If the PTI trumps the Senate elections, it will emerge as an overtly strong political party. The threats they may face then will probably be from within the party itself and the rising food inflation, among other things.
Yes, there are challenges, but the indications are that the Imran-led government will face them and steer Pakistan through them, clearing any impediments along the way. The year, the third down the line for the Imran Khan government, will conclude better.
PDM’s component parties will likely retain their individual identity and character in the months and years to come, but it will probably not survive as an alliance of parties so disparate in nature who speak a conflicting and competing lingo. Most of them represent the status quo — largely driven by the desire to stay politically relevant and with the common goal of getting rid of Prime Minister Imran Khan.
With the recent controversial statements by Nawaz Sharif, followed by those of Sardar Ayaz Sadiq — essentially targeting the army — the PDM has already suffered dents in its ranks, starting with the resignation of General Qadir Baloch from Balochistan.
It is quite obvious that both Sharif and Sadiq have acted as ‘Trojan Horses’ — attempting to prick the security establishment like never before. But they have crossed the red-line around national interest in doing so, and eventually this step may prove to be the noose around the PDM’s neck — unless all components of the alliance go along with the extremely irresponsible Sharif narrative and gang up against the army. Chances are they will see through the games Sharif seems to be playing to keep his daughter Maryam relevant to the country’s politics — going all out against the army sitting in the safe haven of London while they in Pakistan certainly don’t have that luxury. And most of them are wedded to Pakistan. They then will probably chart a relatively safe path, unlike the nihilistic one Sharif has embarked on. So this difference of approach has already set limits on what the PDM can do.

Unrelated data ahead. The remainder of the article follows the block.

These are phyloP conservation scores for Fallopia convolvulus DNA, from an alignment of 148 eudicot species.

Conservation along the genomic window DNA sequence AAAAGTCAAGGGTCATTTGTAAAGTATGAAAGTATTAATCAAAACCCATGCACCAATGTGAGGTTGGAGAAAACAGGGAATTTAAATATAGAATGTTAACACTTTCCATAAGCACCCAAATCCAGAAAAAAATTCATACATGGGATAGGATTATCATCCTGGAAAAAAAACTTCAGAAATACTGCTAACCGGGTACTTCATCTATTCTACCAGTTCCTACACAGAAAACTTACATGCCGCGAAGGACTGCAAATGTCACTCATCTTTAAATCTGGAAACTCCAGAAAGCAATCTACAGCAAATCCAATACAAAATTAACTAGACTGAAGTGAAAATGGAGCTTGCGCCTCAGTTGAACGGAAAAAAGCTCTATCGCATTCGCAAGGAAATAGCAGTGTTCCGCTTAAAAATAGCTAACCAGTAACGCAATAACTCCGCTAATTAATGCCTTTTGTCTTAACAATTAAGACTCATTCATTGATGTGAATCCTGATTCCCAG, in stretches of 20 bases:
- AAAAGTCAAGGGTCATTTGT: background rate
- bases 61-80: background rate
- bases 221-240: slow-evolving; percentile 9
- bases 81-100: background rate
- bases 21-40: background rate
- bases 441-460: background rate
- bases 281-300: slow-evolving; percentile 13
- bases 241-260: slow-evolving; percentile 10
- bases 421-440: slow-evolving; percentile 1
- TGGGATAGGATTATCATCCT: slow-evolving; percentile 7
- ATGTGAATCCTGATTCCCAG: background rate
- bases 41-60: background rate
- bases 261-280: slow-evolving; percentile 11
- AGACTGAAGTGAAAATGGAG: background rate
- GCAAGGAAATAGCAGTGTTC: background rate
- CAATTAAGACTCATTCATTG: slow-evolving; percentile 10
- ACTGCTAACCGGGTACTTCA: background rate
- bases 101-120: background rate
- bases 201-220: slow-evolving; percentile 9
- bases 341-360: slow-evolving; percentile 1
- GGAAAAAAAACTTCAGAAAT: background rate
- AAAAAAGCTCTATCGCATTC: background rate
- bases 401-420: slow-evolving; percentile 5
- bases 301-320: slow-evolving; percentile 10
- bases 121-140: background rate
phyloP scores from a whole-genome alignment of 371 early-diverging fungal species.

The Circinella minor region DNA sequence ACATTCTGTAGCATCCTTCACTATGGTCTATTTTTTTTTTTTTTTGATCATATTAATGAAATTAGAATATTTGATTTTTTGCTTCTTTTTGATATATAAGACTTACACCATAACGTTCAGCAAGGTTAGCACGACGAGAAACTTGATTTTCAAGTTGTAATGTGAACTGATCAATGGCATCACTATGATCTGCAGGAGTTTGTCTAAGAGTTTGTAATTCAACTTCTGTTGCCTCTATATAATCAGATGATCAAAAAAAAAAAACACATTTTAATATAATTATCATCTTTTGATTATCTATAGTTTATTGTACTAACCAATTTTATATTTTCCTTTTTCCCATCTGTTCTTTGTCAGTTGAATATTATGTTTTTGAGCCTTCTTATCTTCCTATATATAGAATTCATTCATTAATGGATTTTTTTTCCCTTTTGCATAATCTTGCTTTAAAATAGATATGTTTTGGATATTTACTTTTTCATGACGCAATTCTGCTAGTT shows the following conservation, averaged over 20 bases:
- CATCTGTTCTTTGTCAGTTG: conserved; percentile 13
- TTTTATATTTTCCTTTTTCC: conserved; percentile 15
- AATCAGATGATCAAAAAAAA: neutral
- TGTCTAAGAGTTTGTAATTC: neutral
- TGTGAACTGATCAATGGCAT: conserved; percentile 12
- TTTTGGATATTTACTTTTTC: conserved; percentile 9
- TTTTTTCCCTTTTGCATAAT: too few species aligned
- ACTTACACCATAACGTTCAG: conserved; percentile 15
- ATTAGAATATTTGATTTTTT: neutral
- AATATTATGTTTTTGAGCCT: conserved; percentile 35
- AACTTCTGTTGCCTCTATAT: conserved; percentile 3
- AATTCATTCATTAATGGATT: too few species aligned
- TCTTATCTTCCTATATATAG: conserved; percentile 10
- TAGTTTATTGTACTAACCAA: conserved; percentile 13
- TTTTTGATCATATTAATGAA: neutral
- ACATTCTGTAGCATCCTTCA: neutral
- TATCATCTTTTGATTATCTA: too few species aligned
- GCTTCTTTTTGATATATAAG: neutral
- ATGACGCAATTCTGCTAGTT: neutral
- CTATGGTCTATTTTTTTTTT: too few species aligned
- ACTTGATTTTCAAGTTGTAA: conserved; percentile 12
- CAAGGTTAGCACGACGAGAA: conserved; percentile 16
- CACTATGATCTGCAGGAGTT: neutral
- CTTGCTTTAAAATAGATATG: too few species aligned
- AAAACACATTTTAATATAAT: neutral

Dr. Jabbar Khattak
The formation of the PDM was the logical consequence of pushing all the opposition parties — the components of the alliance — against the wall by the PTI government as well as by the Establishment.
The target of the PDM is not only confined to the removal of the PTI government, but also to put an end to the alleged hostile attitude of the Establishment against them. The PDM has openly demanded the impartiality (preferably the partiality towards them) of the Establishment.
Although there is a lack of trust among the component parties of the alliance, they have in the past few months developed more unity between them and a greater measure of confidence, which has bolstered the PDM.
Meanwhile, the PPP is engaged in an intensive election campaign in Gilgit-Baltistan, where there are bright chances of an overwhelming victory. It is speculated that in case of a PPP victory in the Gilgit-Baltistan election and in this event the formation of its own government there, it may lead to a weakening of the PDM, but even so, the PPP will have no other option but to remain an integral and important component of the alliance till at least the proposed Islamabad sit-in of January 2021. A successful show in Islamabad would further strengthen the PDM.
Even in the event of failure of the proposed sit-in, it would not dismember the PDM, even if the PPP’s zeal for the alliance may abate. In that situation, the PPP would probably just adopt a formal status in the PDM in the hope that in the face of a unified opposition, the Establishment would have no alternative but to make a PPP-friendly gesture in the future.